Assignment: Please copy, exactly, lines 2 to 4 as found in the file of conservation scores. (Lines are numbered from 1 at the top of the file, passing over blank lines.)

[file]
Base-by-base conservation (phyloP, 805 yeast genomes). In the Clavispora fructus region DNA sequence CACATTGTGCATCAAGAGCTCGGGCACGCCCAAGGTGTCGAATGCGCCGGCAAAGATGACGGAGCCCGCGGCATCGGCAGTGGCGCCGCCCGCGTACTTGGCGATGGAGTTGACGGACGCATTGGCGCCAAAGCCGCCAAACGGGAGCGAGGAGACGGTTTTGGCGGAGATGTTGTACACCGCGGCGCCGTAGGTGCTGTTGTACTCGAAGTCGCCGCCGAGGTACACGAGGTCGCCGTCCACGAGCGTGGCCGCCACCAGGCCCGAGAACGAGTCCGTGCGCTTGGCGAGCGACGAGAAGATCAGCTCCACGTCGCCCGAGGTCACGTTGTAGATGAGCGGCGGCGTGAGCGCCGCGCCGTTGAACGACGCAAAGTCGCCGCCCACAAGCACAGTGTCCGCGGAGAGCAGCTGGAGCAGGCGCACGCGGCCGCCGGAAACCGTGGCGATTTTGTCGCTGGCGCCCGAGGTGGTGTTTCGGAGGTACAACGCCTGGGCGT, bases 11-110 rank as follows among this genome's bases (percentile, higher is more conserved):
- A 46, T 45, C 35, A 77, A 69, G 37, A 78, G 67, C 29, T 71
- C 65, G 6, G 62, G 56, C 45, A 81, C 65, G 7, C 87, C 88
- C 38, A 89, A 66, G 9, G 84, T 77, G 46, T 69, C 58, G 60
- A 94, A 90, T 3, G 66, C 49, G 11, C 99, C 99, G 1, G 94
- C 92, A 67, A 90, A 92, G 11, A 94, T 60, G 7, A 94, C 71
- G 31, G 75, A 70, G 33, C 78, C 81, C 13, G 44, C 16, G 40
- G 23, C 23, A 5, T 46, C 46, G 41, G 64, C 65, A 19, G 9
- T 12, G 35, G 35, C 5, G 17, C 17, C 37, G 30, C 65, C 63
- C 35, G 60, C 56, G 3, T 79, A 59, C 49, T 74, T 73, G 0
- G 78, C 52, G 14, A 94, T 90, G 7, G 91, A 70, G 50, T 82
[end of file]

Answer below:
- A 46, T 45, C 35, A 77, A 69, G 37, A 78, G 67, C 29, T 71
- C 65, G 6, G 62, G 56, C 45, A 81, C 65, G 7, C 87, C 88
- C 38, A 89, A 66, G 9, G 84, T 77, G 46, T 69, C 58, G 60